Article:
Shahjahan was clearly a non-competent Emperor who only utilized his court to order making of irrelevant structure all over the subcontinent. Apart from this, he was busier in making love with his numerous queens and consorts and all other wars and court-related matters were either managed by his sons or his chief empress.

He divided his reigns among his four sons who held governorships of their respective reigns. There was a lack of primogeniture in Mughal culture but he seemed to favor his eldest son Dara Shukoh as his heir for the throne. This had caused resentment among the younger three, who sought at various times to strengthen alliances between themselves and against Dara.

This was the moment in the history of Mughals where a suitable decision or strict action must have been taken by Shahjahan if he had wished in order to make Mughals alive for a much longer period. But lack of decision made sure that his sons overthrow their father and for brothers to war to the death among themselves.

The war of succession between Aurangzeb & Dara Shukoh

It is important to understand the war of succession was more precisely centered between the Aurangzeb and the Dara Shukoh. Although other brothers were also part of this, the war of succession was supposed to center between Dara Shukoh (the eldest son) and any other most influential among brothers. And no doubt, the Aurangzeb was the most influential, courageous, and better war expert than Shah Shuja and Murad Baksh. It was also very clear from the stance of Jahanara who took the control of court after the death of her mother Mumtaz Mahal. Jahnara was more in support of the religious belief of Dara Shukoh (a much lenient) than that of the Aurangzeb.

Historian Satish Chandra states that the contest for power was primarily between Dara Shikoh and Aurangzeb because, although all four sons had demonstrated competence in their official roles, it was around these two that the supporting cast of officials and other influential people mostly circulated. Jahanara, certainly, interceded at various times on behalf of all of the princes and was well-regarded by Aurangzeb even though she shared the religious outlook of Dara.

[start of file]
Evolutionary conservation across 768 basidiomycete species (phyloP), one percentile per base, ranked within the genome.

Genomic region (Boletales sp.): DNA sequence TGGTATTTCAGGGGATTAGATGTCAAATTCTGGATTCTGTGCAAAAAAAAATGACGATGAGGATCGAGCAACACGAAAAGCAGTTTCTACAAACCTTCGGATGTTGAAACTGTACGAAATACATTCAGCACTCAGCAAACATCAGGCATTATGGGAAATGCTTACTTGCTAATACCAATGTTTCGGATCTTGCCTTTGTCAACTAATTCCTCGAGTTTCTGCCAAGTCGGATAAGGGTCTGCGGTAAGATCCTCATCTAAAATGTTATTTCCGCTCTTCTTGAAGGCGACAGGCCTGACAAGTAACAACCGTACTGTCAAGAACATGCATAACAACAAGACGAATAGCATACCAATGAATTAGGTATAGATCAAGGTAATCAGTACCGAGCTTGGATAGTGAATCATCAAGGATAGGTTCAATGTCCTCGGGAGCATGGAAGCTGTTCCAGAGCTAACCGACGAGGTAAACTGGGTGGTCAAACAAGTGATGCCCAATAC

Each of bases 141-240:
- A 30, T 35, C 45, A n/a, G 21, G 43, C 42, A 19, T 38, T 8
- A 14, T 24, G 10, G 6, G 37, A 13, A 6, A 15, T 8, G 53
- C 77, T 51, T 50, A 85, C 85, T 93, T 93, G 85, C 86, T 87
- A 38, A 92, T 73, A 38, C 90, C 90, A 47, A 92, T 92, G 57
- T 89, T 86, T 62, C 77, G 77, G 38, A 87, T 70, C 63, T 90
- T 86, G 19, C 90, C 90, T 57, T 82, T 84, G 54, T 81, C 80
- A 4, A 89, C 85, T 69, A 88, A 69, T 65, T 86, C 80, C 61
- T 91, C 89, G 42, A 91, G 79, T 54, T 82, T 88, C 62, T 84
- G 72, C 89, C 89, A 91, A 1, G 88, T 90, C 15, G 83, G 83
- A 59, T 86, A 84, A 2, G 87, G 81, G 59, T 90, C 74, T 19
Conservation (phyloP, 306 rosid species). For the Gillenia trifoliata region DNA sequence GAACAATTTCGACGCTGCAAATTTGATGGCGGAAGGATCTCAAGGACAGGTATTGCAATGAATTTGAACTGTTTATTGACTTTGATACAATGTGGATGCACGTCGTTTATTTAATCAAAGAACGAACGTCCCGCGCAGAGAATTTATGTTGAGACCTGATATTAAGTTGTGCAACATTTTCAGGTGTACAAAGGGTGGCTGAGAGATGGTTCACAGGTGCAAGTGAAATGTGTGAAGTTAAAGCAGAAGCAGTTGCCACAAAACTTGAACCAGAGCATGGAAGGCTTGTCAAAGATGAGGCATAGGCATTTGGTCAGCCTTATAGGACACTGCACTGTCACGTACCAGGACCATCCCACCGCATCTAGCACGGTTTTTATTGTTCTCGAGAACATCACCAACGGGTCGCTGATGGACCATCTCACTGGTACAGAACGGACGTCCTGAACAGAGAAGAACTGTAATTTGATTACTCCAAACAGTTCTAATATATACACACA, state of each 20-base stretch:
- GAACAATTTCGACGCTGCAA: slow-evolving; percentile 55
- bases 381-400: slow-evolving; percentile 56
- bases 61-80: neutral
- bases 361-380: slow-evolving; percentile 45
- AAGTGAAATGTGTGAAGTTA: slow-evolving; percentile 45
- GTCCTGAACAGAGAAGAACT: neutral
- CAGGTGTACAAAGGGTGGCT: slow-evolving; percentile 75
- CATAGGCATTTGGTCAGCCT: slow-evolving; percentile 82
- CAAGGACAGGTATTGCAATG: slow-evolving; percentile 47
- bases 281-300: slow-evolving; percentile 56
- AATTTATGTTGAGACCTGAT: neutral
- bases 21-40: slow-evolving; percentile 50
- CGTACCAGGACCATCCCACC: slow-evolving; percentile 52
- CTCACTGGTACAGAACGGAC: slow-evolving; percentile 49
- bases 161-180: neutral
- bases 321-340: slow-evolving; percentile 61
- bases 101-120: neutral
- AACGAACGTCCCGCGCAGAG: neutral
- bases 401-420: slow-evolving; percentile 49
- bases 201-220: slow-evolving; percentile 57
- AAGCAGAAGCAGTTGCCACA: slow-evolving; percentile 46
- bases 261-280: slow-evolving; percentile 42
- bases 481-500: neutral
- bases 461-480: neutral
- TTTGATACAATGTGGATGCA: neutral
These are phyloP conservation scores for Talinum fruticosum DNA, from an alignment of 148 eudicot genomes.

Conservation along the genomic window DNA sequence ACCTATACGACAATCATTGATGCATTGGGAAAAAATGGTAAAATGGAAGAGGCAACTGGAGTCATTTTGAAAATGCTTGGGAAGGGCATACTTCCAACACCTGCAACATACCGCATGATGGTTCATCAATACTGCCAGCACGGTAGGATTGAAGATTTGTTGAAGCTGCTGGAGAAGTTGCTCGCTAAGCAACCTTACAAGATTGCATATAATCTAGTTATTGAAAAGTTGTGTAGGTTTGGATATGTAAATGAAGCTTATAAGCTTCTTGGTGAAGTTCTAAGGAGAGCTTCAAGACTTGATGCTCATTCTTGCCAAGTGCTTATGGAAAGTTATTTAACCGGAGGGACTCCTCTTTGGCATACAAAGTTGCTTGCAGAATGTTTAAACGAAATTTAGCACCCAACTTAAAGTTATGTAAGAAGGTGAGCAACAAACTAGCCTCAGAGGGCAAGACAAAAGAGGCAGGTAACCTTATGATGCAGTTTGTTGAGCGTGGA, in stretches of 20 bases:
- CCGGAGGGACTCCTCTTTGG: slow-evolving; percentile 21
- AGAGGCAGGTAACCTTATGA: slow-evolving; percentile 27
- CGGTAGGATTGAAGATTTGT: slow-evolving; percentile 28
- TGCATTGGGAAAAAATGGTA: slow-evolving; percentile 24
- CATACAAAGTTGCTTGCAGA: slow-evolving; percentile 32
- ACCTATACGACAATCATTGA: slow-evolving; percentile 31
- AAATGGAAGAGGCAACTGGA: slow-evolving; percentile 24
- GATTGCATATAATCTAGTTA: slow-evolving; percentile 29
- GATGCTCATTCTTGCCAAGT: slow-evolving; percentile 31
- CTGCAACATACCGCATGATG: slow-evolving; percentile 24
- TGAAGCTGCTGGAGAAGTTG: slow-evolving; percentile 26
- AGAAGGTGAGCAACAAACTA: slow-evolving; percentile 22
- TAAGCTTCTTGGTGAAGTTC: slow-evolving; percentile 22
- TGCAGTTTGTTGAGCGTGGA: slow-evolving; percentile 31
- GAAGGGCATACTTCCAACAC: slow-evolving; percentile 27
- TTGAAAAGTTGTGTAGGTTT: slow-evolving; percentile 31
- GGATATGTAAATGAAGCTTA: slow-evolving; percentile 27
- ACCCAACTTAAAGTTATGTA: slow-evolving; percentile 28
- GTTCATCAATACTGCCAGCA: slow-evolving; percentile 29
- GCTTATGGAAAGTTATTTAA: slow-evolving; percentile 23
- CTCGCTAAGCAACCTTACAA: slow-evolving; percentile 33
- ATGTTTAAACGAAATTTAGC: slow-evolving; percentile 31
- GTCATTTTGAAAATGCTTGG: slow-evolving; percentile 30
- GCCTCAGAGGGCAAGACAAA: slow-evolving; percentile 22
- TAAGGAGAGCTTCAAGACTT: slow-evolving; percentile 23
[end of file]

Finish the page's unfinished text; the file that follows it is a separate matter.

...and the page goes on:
The beginning of War of Succession

The war of succession started with the attack of Qutb Shahi on the Aurangzeb. In 1656, a general under the Qutub Shahi dynasty named Musa Khan led an army of 12,000 musketeers to attack Aurangzeb. Aurangzeb replied back with an army consisting of 8,000 horsemen and 20,000 Karnataka musketeers. This made Aurangzeb busy in Deccan reign. Dara Shukoh took this as oppurinity. Shahjahan was already ill and not in the condition to respond actively.

Dara Shukoh shifted Shahjahan in Shahjahanabad to provide him best possible care. Dara Shukoh was already a favorite of Shahjahan was seeking the throne in return. At the same time, rumors of the death of Shahjahan were circulated everywhere. However, which was later abolished by Dara Shukoh. But this was enough to create dissent among younger sons.

Shah Shuja in Bengal, where he had been governor since 1637 started the action required for the war of succession. He crowned himself King at Rajmahal and brought his cavalry, artillery towards Agra in order to claim the throne. This prompted Dara Shukoh to take action against him. He sent an army under the command of his son Prince Sulaiman Shukoh and Raja Jai Singh to confront the incoming forces of Shah Shuja. They confronted each other near Varanasi.

Meanwhile, Shah Shuja was not the only one who crowned himself and declared the Emperor. Murad Baksh and Aurangzeb also did the same while being present in their respective territory. Murad crowned himself in his governorship of Gujarat and Aurangzeb did so in the Deccan. However, it was not clear whether they were aware of the present condition of Shahjahan.

It seemed they had believed the rumors of the death of Shahjahan triggering them to crown themselves. Dara was well aware of the activity of Murad and Shah Shuja but he might have missed the same news about the Aurangzeb and this is where he had missed the trick.

Aurangzeb becomes Emperor

Meanwhile, Shahjahan recovered and planned to move back to Agra from Shahjahanabad (Old Delhi). He moved back to Agra after regaining some of his health. Dara informed Shahjahan about Murad and Shah Shuja asked him to suppress these rebellions. Dara urged him to send forces to challenge Shah Shuja and Murad, who had declared themselves rulers in their respective territories. As Dara was unaware of the same self-crowning of Aurangzeb, he didn’t ask for help against him.